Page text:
Figure 24: Type of women’s footwear purchased, by female and age, July 2016
Figure 25: Type of women’s footwear purchased, by male and age, July 2016
Figure 26: Type of men’s footwear purchased, by gender, July 2016
Figure 27: Type of men’s footwear purchased, by male and age, July 2016
Figure 28: Type of men’s footwear purchased, by female and age, July 2016
Household income, especially up to the $50K level, drives purchase
Figure 29: Type of women’s footwear purchased, by household income, July 2016
Parents purchase far more footwear than non-parents
Figure 30: Type of women’s footwear purchased, by parental status, July 2016
Figure 31: Type of men’s footwear purchased, by parental status, July 2016
Hispanics comprise dynamic, engaged consumer base
Figure 32: Type of women’s footwear purchased, by Hispanic origin, July 2016
Figure 33: Type of men’s footwear purchased, by Hispanic origin, July 2016
Replacement drives many purchases, but secondary reasons abound
Figure 34: Reasons for purchasing footwear, July 2016
18-34-year-olds more likely to have diverse reasons for purchase
Figure 35: Reasons for purchasing footwear, by gender and age, July 2016
More affluent buyers driven by a greater number, range of motives
Figure 36: Reasons for purchasing footwear, by household income, July 2016
A wide range of motives propel parents to buy shoes
Figure 37: Reasons for purchasing footwear, by parental status, July 2016
Blacks and Hispanics less likely to be driven by replacement alone
Figure 38: Reasons for purchasing footwear, by race and Hispanic origin, July 2016
Reasons for purchasing athletic footwear
Replacement is major reason, trailed by everyday use, fashion, sports
Figure 39: Reasons for purchasing athletic footwear, July 2016
Males 18-34 seek sneakers for fashion and sports, value endorsements
Figure 40: Reasons for purchasing athletic footwear, by gender and age, July 2016
Hispanics more likely to have started exercising, want latest model
Figure 41: Reasons for purchasing athletic footwear, by Hispanic origin, July 2016
Retailers shopped for footwear
Consumers increasingly use a mix of in-store and online retailers
Figure 42: Retailers shopped for footwear – In-store and online, July 2016
Department stores remain most widely used in-store retailer
Figure 43: Retailers shopped for footwear – In-store July 2016
Amazon and department store websites are top online sources for shoes
Figure 44: Retailers shopped for footwear – Online, July 2016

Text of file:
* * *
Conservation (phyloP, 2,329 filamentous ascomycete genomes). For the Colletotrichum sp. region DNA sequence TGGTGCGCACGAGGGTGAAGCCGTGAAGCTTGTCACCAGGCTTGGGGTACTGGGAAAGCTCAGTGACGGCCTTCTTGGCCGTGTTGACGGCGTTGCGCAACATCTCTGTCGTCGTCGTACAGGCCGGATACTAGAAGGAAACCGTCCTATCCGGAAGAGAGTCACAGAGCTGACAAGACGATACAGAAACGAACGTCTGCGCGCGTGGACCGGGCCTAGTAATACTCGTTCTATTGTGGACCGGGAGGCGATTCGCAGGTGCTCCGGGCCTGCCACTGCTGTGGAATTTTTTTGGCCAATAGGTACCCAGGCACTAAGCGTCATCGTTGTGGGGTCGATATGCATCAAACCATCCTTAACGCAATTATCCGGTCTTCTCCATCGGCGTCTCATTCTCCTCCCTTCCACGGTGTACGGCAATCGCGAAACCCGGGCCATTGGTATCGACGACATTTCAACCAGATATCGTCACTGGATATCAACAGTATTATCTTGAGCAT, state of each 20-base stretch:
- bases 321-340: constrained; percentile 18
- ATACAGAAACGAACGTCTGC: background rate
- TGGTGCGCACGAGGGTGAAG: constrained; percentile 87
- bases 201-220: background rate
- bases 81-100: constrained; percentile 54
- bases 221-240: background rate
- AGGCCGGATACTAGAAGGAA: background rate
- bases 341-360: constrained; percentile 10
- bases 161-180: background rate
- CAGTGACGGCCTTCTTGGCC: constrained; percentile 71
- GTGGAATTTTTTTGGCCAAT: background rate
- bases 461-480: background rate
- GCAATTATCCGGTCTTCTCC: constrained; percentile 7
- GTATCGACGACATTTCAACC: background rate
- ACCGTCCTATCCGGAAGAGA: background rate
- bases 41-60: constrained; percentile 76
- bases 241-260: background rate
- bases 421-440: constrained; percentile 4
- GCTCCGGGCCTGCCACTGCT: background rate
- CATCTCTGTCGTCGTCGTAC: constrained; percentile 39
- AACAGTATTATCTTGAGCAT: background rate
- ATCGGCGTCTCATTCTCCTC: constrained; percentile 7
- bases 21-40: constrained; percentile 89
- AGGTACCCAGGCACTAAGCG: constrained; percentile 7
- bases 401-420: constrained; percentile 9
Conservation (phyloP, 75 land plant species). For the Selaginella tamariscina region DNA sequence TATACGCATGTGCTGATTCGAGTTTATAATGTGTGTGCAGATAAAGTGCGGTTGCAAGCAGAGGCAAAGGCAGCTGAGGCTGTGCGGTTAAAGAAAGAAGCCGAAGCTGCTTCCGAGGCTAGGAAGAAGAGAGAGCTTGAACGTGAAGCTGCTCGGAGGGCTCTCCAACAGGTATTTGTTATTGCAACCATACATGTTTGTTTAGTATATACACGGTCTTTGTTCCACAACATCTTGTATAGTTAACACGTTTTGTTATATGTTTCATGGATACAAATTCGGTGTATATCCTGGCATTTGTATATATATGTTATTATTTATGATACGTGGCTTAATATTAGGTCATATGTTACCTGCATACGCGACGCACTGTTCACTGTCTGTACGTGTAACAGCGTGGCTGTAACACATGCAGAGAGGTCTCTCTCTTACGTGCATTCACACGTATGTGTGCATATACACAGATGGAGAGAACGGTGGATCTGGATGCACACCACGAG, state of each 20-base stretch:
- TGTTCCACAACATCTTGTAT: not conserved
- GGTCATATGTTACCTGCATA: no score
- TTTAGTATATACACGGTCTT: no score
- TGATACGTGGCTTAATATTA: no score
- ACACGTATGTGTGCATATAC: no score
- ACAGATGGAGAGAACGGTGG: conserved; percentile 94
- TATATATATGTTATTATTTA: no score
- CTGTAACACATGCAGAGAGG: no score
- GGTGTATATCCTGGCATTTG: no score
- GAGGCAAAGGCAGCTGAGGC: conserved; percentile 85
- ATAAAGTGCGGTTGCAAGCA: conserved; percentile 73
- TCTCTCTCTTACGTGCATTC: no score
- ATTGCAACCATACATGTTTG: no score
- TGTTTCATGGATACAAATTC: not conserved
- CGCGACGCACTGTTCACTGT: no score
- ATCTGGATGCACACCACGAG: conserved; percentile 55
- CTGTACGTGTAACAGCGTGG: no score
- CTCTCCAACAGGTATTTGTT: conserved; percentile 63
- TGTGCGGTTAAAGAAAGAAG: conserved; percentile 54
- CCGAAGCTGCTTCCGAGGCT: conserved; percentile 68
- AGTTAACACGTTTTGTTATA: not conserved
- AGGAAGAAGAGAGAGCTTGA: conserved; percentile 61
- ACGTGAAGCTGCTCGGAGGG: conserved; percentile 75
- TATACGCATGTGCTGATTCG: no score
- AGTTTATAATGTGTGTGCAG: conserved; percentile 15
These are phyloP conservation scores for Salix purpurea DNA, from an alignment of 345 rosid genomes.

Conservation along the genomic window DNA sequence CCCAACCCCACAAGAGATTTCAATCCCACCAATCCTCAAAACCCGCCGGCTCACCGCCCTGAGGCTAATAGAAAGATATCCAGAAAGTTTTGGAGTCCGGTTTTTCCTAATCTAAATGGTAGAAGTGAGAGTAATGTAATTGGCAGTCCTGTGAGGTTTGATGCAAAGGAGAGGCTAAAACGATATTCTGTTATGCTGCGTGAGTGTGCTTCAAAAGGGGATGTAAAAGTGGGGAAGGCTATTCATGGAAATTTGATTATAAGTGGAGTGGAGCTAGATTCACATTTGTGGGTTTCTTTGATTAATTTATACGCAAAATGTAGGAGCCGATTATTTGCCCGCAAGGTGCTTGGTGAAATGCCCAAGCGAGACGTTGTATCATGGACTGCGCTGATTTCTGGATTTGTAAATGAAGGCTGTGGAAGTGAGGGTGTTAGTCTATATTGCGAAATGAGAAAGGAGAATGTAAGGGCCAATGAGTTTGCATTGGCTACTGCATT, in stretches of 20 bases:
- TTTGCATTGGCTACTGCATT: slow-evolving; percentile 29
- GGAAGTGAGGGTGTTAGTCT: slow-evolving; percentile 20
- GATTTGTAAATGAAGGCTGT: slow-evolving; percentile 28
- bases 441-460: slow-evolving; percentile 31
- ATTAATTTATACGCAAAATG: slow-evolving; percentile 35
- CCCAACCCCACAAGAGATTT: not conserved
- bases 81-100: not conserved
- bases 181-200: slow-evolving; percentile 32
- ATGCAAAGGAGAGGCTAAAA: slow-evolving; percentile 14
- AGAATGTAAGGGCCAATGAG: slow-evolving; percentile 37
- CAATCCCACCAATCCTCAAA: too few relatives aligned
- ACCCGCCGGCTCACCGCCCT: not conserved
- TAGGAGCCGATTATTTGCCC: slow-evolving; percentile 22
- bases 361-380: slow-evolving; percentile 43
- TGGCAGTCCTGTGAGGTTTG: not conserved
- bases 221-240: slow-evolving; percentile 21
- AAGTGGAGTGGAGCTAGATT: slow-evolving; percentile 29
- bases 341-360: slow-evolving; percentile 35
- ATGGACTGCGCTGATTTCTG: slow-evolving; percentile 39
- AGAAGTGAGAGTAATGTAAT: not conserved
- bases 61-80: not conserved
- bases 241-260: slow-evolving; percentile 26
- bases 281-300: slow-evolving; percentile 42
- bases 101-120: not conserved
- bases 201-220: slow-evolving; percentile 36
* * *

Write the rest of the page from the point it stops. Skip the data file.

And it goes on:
Age and gender shape the number and type of in-store retailers used
Figure 45: Retailers shopped for footwear – In-store, by gender and age, July 2016
18-34-year-old males stand out as avid online shoppers
Figure 46: Retailers shopped for footwear – Online, by male and age, July 2016
Online footwear retailers such as Zappos draw affluent consumers
Figure 47: Retailers shopped for footwear – In-store, by household income, July 2016
Figure 48: Retailers shopped for footwear – Online, by household income, July 2016
Parents are key shoppers, using wide range of retailers
Figure 49: Retailers shopped for footwear – Online, by parental status, July 2016
Hispanics use gamut of retailers, especially online
Figure 50: Retailers shopped for footwear – Online, by race and Hispanic origin, July 2016
Attitudes toward footwear
Comfort is king with sales, trusted styles, and fashion also in play
Figure 51: Attitudes toward footwear, July 2016
Women aged 35+ seek out sales, Men 18-34 most willing to pay full price
Figure 52: Attitudes toward footwear, by gender and age, July 2016
Attitudes of affluent buyers underpin their higher purchasing
Figure 53: Attitudes toward footwear, by household income, July 2016
Hispanics more likely to value latest trends, enjoy shoe shopping
Figure 54: Attitudes toward footwear, by race/Hispanic origin, July 2016
Online shopping behaviors
Online shopping comfort growing; only slim minority uses social media
Figure 55: Online shopping behaviors, July 2016
Age is key factor governing online shopping, social media usage
Figure 56: Select online shopping behaviors, by gender and age, July 2016
Parents engaged in online shopping and turn to social media
Figure 57: Select online shopping behaviors, by parental status and gender, July 2016
Hispanics more likely than non-Hispanics to get ideas via social media
Figure 58: Select online shopping behaviors, by race and Hispanic origin, July 2016
APPENDIX
Data sources and abbreviations
Data sources
Abbreviations and terms
Market
Figure 59: Total US sales and forecast of footwear for men and women, at inflation-adjusted prices, 2011-21
Figure 60: Total US sales and forecast women’s footwear, at current prices, 2011-21
Figure 61: Total US sales and forecast of women’ footwear, at inflation-adjusted prices, 2011-21
Figure 62: Total US sales and forecast men’s footwear, at current prices, 2011-21
Figure 63: Total US sales and forecast of men’s footwear, at inflation-adjusted prices, 2011-21
RESEARCH METHODOLOGY
US Research Methodology
Consumer research
The Mintel fan chart